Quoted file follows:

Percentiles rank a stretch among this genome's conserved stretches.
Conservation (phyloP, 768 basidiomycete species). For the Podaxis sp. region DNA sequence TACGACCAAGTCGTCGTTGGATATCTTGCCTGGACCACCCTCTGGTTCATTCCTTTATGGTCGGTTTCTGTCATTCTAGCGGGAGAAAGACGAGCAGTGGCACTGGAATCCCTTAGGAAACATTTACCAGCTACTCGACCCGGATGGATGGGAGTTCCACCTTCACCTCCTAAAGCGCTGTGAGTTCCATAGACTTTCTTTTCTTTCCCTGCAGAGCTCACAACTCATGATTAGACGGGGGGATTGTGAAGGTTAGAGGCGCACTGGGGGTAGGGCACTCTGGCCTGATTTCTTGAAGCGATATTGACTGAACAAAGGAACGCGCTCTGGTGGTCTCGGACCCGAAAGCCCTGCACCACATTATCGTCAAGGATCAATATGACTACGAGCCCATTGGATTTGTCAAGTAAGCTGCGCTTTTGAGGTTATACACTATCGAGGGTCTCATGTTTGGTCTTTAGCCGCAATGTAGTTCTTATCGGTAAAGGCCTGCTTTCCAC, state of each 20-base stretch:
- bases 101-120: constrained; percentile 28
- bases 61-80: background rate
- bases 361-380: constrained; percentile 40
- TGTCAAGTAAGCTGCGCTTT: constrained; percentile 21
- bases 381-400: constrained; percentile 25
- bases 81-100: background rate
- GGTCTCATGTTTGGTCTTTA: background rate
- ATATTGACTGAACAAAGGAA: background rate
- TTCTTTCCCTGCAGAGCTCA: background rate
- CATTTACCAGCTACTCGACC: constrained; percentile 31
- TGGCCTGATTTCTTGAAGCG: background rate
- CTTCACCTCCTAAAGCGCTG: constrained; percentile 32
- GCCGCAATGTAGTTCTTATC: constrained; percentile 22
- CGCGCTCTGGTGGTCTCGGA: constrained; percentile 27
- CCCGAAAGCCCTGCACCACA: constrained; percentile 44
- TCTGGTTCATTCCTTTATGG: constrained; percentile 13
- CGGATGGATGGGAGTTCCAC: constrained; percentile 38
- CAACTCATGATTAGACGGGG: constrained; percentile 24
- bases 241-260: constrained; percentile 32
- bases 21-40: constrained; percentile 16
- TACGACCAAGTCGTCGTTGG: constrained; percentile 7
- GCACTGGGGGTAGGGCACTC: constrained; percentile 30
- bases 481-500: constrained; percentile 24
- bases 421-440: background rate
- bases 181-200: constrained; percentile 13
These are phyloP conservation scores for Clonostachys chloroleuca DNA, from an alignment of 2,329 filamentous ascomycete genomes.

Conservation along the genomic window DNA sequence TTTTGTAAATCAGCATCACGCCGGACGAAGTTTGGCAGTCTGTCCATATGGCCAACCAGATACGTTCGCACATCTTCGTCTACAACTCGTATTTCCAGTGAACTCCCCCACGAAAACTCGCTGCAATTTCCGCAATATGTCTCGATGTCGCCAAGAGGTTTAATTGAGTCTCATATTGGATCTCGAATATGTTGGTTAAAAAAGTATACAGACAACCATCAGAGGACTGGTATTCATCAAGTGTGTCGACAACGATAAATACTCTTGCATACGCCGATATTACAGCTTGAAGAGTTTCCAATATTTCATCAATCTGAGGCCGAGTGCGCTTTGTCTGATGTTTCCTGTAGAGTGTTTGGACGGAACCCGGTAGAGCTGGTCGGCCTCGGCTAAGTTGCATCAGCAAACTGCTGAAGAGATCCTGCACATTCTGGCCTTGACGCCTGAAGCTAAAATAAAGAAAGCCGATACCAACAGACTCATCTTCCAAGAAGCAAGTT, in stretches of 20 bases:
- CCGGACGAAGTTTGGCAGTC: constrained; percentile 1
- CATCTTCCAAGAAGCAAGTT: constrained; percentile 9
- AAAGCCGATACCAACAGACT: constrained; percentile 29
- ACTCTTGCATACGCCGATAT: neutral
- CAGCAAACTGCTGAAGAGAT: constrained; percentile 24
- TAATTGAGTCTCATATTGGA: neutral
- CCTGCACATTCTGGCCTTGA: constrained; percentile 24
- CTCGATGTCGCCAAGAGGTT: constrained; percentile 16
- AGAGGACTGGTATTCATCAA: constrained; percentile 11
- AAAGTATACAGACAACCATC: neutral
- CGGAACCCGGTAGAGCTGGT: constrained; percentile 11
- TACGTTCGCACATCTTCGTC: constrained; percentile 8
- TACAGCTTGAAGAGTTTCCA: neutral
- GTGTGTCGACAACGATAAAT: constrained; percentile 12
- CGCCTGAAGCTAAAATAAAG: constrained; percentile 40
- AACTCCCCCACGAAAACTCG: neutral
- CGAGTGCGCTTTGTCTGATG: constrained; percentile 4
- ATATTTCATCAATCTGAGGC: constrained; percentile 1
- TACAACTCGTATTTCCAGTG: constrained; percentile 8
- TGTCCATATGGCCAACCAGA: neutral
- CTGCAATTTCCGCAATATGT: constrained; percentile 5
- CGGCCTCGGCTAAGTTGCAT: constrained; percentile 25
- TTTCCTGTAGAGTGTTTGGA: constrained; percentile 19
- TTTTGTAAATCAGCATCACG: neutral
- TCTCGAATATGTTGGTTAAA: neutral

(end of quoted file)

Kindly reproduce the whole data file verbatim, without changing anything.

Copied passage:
Percentiles rank a stretch among this genome's conserved stretches.
Conservation (phyloP, 768 basidiomycete species). For the Podaxis sp. region DNA sequence TACGACCAAGTCGTCGTTGGATATCTTGCCTGGACCACCCTCTGGTTCATTCCTTTATGGTCGGTTTCTGTCATTCTAGCGGGAGAAAGACGAGCAGTGGCACTGGAATCCCTTAGGAAACATTTACCAGCTACTCGACCCGGATGGATGGGAGTTCCACCTTCACCTCCTAAAGCGCTGTGAGTTCCATAGACTTTCTTTTCTTTCCCTGCAGAGCTCACAACTCATGATTAGACGGGGGGATTGTGAAGGTTAGAGGCGCACTGGGGGTAGGGCACTCTGGCCTGATTTCTTGAAGCGATATTGACTGAACAAAGGAACGCGCTCTGGTGGTCTCGGACCCGAAAGCCCTGCACCACATTATCGTCAAGGATCAATATGACTACGAGCCCATTGGATTTGTCAAGTAAGCTGCGCTTTTGAGGTTATACACTATCGAGGGTCTCATGTTTGGTCTTTAGCCGCAATGTAGTTCTTATCGGTAAAGGCCTGCTTTCCAC, state of each 20-base stretch:
- bases 101-120: constrained; percentile 28
- bases 61-80: background rate
- bases 361-380: constrained; percentile 40
- TGTCAAGTAAGCTGCGCTTT: constrained; percentile 21
- bases 381-400: constrained; percentile 25
- bases 81-100: background rate
- GGTCTCATGTTTGGTCTTTA: background rate
- ATATTGACTGAACAAAGGAA: background rate
- TTCTTTCCCTGCAGAGCTCA: background rate
- CATTTACCAGCTACTCGACC: constrained; percentile 31
- TGGCCTGATTTCTTGAAGCG: background rate
- CTTCACCTCCTAAAGCGCTG: constrained; percentile 32
- GCCGCAATGTAGTTCTTATC: constrained; percentile 22
- CGCGCTCTGGTGGTCTCGGA: constrained; percentile 27
- CCCGAAAGCCCTGCACCACA: constrained; percentile 44
- TCTGGTTCATTCCTTTATGG: constrained; percentile 13
- CGGATGGATGGGAGTTCCAC: constrained; percentile 38
- CAACTCATGATTAGACGGGG: constrained; percentile 24
- bases 241-260: constrained; percentile 32
- bases 21-40: constrained; percentile 16
- TACGACCAAGTCGTCGTTGG: constrained; percentile 7
- GCACTGGGGGTAGGGCACTC: constrained; percentile 30
- bases 481-500: constrained; percentile 24
- bases 421-440: background rate
- bases 181-200: constrained; percentile 13
These are phyloP conservation scores for Clonostachys chloroleuca DNA, from an alignment of 2,329 filamentous ascomycete genomes.

Conservation along the genomic window DNA sequence TTTTGTAAATCAGCATCACGCCGGACGAAGTTTGGCAGTCTGTCCATATGGCCAACCAGATACGTTCGCACATCTTCGTCTACAACTCGTATTTCCAGTGAACTCCCCCACGAAAACTCGCTGCAATTTCCGCAATATGTCTCGATGTCGCCAAGAGGTTTAATTGAGTCTCATATTGGATCTCGAATATGTTGGTTAAAAAAGTATACAGACAACCATCAGAGGACTGGTATTCATCAAGTGTGTCGACAACGATAAATACTCTTGCATACGCCGATATTACAGCTTGAAGAGTTTCCAATATTTCATCAATCTGAGGCCGAGTGCGCTTTGTCTGATGTTTCCTGTAGAGTGTTTGGACGGAACCCGGTAGAGCTGGTCGGCCTCGGCTAAGTTGCATCAGCAAACTGCTGAAGAGATCCTGCACATTCTGGCCTTGACGCCTGAAGCTAAAATAAAGAAAGCCGATACCAACAGACTCATCTTCCAAGAAGCAAGTT, in stretches of 20 bases:
- CCGGACGAAGTTTGGCAGTC: constrained; percentile 1
- CATCTTCCAAGAAGCAAGTT: constrained; percentile 9
- AAAGCCGATACCAACAGACT: constrained; percentile 29
- ACTCTTGCATACGCCGATAT: neutral
- CAGCAAACTGCTGAAGAGAT: constrained; percentile 24
- TAATTGAGTCTCATATTGGA: neutral
- CCTGCACATTCTGGCCTTGA: constrained; percentile 24
- CTCGATGTCGCCAAGAGGTT: constrained; percentile 16
- AGAGGACTGGTATTCATCAA: constrained; percentile 11
- AAAGTATACAGACAACCATC: neutral
- CGGAACCCGGTAGAGCTGGT: constrained; percentile 11
- TACGTTCGCACATCTTCGTC: constrained; percentile 8
- TACAGCTTGAAGAGTTTCCA: neutral
- GTGTGTCGACAACGATAAAT: constrained; percentile 12
- CGCCTGAAGCTAAAATAAAG: constrained; percentile 40
- AACTCCCCCACGAAAACTCG: neutral
- CGAGTGCGCTTTGTCTGATG: constrained; percentile 4
- ATATTTCATCAATCTGAGGC: constrained; percentile 1
- TACAACTCGTATTTCCAGTG: constrained; percentile 8
- TGTCCATATGGCCAACCAGA: neutral
- CTGCAATTTCCGCAATATGT: constrained; percentile 5
- CGGCCTCGGCTAAGTTGCAT: constrained; percentile 25
- TTTCCTGTAGAGTGTTTGGA: constrained; percentile 19
- TTTTGTAAATCAGCATCACG: neutral
- TCTCGAATATGTTGGTTAAA: neutral